Over the past decade, Billy Collins has emerged as the most beloved American poet since Robert Frost, garnering critical acclaim and broad popular appeal. Annie Proulx admits, “I have never before felt possessive about a poet, but I am fiercely glad that Billy Collins is ours.” John Updike proclaims his poems “consistently startling, more serious than they seem, they describe all the worlds that are and were and some others besides.”
This special, limited edition celebrates Billy Collins’s years as U.S. Poet Laureate. Picnic, Lightning—one of the books that helped establish and secure his reputation and popularity during the 1990s—combines humor and seriousness, wit and sublimity. His poems touch on a wide range of subjects, from jazz to death, from weather to sex, but share common ground where the mind and heart can meet. Whether reading him for the first time or the fiftieth, this collector’s edition is a must-have for anyone interested in the poet the New York Times calls simply “the real thing.”
Billy Collins writes a kind of poetry that is . . . graceful, inviting, generous-hearted, able to treat engagingly of life's pleasures as well as its pain. . . . entering a poem by Mr. Collins is like entering a comfortable yet beautifully appointed guet room; for the time being, it will give you all that you need.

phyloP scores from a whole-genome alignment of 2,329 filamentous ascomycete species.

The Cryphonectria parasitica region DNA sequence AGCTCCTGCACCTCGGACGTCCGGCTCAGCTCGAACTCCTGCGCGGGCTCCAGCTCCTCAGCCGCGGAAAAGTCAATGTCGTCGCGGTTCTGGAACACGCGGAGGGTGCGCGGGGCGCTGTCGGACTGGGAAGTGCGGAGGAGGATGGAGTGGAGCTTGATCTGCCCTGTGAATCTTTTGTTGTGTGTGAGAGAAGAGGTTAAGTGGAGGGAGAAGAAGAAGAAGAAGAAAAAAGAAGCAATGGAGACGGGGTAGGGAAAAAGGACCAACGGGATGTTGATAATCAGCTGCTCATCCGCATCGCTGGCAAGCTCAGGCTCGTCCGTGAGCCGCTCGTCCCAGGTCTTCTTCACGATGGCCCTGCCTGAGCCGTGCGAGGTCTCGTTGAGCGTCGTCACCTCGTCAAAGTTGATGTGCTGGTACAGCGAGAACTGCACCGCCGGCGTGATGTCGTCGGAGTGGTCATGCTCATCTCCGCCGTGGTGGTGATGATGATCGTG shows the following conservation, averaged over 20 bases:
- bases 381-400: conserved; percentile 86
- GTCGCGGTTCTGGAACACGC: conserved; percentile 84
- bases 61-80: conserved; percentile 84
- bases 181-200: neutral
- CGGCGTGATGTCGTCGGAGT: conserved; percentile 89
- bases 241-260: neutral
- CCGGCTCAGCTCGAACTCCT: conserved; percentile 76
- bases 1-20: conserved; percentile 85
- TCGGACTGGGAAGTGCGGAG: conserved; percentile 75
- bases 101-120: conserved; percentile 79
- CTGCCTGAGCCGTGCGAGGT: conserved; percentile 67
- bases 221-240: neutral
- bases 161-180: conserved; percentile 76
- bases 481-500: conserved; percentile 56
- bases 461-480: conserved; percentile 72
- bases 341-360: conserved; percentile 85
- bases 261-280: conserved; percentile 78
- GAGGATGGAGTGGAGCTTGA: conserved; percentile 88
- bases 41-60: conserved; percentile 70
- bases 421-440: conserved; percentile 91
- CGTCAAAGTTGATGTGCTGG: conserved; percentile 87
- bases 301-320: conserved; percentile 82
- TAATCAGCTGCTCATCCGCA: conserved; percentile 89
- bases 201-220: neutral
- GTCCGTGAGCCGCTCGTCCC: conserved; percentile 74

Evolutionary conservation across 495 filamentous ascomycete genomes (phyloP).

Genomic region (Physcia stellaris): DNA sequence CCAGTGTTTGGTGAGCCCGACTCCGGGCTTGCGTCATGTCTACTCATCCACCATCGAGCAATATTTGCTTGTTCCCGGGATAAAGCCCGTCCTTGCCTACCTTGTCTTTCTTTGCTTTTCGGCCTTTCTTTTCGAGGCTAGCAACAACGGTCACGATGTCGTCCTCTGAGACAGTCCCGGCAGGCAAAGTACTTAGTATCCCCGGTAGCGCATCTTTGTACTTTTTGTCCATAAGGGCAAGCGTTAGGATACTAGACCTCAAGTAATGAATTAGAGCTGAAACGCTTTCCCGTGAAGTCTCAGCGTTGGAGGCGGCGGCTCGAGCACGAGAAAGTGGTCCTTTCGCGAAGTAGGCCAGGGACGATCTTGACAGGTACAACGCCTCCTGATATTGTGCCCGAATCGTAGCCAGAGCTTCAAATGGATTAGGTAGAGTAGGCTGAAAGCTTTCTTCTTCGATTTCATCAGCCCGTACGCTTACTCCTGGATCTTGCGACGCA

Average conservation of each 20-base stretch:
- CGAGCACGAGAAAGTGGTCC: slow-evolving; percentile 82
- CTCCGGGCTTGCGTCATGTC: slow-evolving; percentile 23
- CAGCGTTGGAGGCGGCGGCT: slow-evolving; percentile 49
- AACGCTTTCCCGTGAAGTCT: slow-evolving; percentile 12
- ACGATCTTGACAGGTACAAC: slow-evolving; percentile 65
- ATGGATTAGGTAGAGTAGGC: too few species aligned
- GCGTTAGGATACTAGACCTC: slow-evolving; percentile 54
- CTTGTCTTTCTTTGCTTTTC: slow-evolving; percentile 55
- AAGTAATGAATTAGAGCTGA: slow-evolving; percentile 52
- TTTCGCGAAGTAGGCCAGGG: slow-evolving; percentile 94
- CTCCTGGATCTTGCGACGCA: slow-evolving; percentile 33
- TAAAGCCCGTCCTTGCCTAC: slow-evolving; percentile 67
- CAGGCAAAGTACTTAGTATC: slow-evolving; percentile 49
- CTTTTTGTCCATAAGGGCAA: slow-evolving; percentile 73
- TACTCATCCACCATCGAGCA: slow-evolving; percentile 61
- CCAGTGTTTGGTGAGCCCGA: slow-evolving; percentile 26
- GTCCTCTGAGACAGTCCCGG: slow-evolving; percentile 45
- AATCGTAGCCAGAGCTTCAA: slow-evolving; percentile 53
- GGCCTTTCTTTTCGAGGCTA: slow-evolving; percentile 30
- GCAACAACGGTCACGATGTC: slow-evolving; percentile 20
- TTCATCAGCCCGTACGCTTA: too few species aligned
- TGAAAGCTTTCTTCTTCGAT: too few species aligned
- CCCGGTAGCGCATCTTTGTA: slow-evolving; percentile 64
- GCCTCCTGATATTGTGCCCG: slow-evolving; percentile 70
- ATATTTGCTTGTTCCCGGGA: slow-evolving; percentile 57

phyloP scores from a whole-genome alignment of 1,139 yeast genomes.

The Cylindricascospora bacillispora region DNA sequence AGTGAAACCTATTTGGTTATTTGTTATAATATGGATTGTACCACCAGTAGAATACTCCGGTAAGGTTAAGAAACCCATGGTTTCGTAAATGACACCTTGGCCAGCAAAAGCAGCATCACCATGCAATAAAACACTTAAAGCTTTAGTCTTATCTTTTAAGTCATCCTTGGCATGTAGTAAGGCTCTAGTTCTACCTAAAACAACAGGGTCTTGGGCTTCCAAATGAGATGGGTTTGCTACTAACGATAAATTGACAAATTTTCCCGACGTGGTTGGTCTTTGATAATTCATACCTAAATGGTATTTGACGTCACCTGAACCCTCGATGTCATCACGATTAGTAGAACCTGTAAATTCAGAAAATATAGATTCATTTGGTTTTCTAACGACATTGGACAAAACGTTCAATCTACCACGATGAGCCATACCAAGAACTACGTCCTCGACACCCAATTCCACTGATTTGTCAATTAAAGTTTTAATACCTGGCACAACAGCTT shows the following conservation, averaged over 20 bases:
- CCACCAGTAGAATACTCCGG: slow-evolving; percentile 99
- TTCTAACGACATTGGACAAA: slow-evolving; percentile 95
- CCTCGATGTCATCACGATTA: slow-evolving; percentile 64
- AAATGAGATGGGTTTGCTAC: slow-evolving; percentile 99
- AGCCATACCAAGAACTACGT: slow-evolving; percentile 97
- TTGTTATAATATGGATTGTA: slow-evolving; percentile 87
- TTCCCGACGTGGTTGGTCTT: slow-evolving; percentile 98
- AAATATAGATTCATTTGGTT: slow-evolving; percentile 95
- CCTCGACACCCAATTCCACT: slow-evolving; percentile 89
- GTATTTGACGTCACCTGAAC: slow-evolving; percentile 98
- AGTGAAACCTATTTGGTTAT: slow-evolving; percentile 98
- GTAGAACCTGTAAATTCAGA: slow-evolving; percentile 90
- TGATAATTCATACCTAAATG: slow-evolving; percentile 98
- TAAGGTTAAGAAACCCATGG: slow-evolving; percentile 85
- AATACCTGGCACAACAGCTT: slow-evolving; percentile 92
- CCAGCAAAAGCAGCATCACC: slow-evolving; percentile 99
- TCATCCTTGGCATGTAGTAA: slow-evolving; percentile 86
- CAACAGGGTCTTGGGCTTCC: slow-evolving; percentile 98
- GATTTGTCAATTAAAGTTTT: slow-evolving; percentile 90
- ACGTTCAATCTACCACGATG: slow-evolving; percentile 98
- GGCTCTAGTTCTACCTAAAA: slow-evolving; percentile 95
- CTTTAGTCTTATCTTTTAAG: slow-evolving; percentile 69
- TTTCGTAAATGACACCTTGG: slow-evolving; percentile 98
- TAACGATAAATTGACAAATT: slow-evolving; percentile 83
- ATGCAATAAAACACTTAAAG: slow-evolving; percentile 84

Billy Collins writes lovely poems—lovely in a way almost nobody's since Roethke's are. Limpid, gently and consistently startling, more serious than they seem, they describe all the worlds that are and were and some others besides.
Billy Collins, America's poet laureate, 'hits you between the eyes' with his 'twisted' take on everyday life.
I have never before felt possessive about a poet, but I am fiercely glad that Billy Collins is ours—smart, his strings tuned and resonant, his wonderful eye looping over the things, events and ideas of the world, rueful, playful, warm-voiced, easy to love.
In Picnic, Lightning, Billy Collins shows how much a poet can accomplish with the lyric, a short line, and language clean and clear as bottled water.
Nobody else today writes quite like Collins, and few indeed write any better.
The easy swing of Collins's lines reflect his love of jazz and his ready response to beauty; the warmth of his voice emanates from his instinct for pleasure and his propensity toward humor. . . . Collins is jazzman and Buddhist, charmer and prince.
These are wonderful poems and he's one of our best poets.
Billy Collins, named U.S. Poet Laureate in June 2001 and reappointed to the post in 2002, has published seven collections of poetry, including The Art of Drowning; Picnic, Lightning; and Questions about Angels. He is professor of English at Lehman College of the City University of New York.